We focused our study on applying tests for gene conversion and for the role of selection on these extensively expanded gene families. We present new findings, some of which disagree with speculation presented by others, and we compare and contrast the evolutionary histories of all three mouse pheromone gene families in light of their proposed functions in mouse communication.

Materials and Methods

Accession of MUP and ESP Sequence Data

Mouse MUP protein sequences were accessed with their TPA numbers and their gene sequences were obtained from the associated links. Mup gene coordinates were found by using their gene sequences as search strings in the BLAT tool of the UCSC genome browser [46] and are shown in Table S1. The mRNAs corresponding to each Mup gene were found by submitting their protein sequences to tBLASTn and/or by reconstructing them from translations of exons in their genes. Mouse and rat ESP amino acid and nucleotide sequences were obtained from NCBI using the accession numbers reported in [27]. Esp mRNA accession numbers were used to obtain their mRNA nucleotide sequences which were in turn used as search strings in the BLAT tool of the UCSC genome browser [46] to obtain their gene coordinates and sequences. These and their protein accession numbers are shown in Table S2.

Completion of Rat ESP Amino Acid Sequences – Finding Signal Peptides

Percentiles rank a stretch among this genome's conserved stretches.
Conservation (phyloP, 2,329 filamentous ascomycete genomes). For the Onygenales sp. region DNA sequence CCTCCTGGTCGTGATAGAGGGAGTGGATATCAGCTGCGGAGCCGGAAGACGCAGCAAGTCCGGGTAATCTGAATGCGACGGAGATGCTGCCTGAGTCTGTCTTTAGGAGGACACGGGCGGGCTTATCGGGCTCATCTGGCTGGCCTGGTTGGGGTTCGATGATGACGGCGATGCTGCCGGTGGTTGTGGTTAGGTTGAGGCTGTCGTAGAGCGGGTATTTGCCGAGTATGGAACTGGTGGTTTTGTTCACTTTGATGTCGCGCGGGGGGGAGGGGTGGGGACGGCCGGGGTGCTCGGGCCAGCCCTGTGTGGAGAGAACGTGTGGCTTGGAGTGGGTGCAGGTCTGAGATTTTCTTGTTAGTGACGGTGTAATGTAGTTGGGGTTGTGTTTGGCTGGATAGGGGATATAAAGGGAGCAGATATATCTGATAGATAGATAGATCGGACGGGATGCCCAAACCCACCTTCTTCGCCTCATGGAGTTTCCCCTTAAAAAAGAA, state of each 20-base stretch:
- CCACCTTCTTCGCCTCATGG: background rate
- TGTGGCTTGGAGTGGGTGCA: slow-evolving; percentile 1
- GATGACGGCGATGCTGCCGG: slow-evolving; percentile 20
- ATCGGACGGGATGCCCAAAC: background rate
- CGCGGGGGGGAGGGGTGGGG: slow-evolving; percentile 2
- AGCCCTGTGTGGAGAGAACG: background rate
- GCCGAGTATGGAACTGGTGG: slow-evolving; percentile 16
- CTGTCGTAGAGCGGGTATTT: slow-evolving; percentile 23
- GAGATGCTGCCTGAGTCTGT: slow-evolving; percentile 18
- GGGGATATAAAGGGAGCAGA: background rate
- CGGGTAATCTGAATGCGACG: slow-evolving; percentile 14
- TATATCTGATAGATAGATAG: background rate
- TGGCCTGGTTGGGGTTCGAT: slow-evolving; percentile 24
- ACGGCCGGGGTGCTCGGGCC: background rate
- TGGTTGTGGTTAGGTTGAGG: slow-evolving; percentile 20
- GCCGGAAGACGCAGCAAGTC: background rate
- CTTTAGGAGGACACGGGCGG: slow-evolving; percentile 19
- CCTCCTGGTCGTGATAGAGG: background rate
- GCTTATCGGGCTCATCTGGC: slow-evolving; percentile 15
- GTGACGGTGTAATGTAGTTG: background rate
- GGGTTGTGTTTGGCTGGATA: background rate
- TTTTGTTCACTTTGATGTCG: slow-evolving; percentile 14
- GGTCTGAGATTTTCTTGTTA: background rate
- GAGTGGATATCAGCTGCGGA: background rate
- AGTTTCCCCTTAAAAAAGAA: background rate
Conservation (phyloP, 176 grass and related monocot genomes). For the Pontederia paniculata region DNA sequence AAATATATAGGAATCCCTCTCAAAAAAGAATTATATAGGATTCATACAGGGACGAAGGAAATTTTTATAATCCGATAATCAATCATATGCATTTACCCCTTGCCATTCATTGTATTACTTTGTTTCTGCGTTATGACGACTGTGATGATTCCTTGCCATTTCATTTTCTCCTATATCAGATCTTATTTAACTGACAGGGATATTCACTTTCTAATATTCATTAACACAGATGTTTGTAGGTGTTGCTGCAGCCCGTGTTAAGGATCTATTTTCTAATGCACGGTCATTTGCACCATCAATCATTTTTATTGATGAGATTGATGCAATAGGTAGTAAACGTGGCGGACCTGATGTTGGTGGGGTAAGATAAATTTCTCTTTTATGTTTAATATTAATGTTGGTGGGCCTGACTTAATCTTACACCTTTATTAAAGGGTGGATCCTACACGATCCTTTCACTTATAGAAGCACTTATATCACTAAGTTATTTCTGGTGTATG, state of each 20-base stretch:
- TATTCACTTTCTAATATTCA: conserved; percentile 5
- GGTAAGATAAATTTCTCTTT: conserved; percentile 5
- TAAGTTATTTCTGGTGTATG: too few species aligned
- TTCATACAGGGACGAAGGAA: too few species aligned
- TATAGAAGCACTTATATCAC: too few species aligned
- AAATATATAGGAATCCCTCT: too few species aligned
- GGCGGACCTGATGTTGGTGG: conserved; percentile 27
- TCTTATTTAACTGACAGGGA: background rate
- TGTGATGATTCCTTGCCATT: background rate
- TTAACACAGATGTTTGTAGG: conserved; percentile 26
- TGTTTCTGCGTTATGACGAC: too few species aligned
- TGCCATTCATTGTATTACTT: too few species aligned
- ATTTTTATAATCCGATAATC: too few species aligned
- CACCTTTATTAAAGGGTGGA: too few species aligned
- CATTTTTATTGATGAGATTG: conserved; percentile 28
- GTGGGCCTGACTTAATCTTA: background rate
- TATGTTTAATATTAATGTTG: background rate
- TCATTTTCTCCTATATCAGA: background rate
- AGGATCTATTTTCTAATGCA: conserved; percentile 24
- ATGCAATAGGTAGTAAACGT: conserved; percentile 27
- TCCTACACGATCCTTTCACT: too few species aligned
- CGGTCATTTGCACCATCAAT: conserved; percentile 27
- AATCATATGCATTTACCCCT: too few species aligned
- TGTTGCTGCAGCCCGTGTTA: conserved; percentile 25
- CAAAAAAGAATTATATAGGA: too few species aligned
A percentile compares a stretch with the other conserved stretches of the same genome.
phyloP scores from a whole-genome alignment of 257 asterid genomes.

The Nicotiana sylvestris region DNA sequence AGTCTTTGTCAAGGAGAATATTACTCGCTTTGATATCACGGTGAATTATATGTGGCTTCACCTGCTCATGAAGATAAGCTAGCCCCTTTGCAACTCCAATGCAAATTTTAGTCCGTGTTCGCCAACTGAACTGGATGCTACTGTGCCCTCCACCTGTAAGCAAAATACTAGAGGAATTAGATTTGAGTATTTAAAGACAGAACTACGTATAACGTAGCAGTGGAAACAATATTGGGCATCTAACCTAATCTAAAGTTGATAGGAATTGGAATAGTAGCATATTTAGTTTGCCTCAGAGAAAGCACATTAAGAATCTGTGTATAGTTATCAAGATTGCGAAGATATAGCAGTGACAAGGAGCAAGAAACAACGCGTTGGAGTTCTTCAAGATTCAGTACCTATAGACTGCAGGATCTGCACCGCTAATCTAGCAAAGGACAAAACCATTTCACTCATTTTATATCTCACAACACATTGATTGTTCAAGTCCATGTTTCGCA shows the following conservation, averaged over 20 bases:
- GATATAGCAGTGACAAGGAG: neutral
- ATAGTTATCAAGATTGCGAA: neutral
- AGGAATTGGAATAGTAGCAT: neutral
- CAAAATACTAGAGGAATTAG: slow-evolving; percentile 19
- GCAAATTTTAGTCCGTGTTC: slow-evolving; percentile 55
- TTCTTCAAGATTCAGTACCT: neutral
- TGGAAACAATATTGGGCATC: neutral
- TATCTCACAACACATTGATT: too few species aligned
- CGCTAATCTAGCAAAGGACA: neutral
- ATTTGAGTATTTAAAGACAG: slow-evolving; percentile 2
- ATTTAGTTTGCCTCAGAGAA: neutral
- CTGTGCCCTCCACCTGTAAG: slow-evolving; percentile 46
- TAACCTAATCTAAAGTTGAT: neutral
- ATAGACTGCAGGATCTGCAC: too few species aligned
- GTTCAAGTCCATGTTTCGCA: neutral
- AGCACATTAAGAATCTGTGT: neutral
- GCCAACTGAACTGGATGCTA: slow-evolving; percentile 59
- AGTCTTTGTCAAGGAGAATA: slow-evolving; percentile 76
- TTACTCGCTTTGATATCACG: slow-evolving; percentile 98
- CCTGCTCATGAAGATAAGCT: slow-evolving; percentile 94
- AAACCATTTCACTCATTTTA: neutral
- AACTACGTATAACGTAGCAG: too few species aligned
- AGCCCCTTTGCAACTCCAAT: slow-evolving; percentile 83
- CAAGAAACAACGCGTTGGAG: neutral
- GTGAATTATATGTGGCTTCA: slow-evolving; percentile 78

Previously published rat ESP amino acid sequences included the Exon 3 coding region only [27]. In order to complete the amino acid sequences and the Exon 2 coding region, we searched upstream DNA sequences using the following strategy: 1) the published accession number was used to obtain the DNA sequence (i.e. third exon DNA) of a rat ESP; 2) the “Get DNA” function was used to add more DNA sequence (beginning with 6 kb) to the upstream end of the DNA and this was downloaded to DNAsis Max for processing; 3) the entire downloaded DNA was translated into all three frames and the sequences were individually searched for the EG (GluGly), EE (GluGlu) or DG (AspGly) pair that occurs at or before positions 21 and 22 in the signal peptide; 4) sequences were retained only if they began with Met, ended with a GT pair after the EG, EE or DG pair and otherwise contained only amino acids with hydrophobic side chains, as well as Ser and/or Thr. No such candidate sequence was found for rEsp2, probably because there is a 2.36 kb gap in the rat genome sequence 4.38 kb upstream of Exon 3, where most of the candidates were found in other rEsp genes. Likewise, we could not find a candidate signal peptide for rEsp10, even scanning 20 kb proximal to Exon 3. In this case, however, there was no gap and we can only conclude that it was obliterated subsequent to duplication.

Determination of Signal Peptide Cleavage

Signal peptide coding sequences were removed from mRNA coding sequences for the purpose of evaluating the role of selection on the secreted versions of the MUP and ESP proteins. We used three signal peptide prediction algorithms: SignalP 4.0,; [47]; Sig-Pred, [48] and Signal 3L,; [49].

Detecting Gene Conversion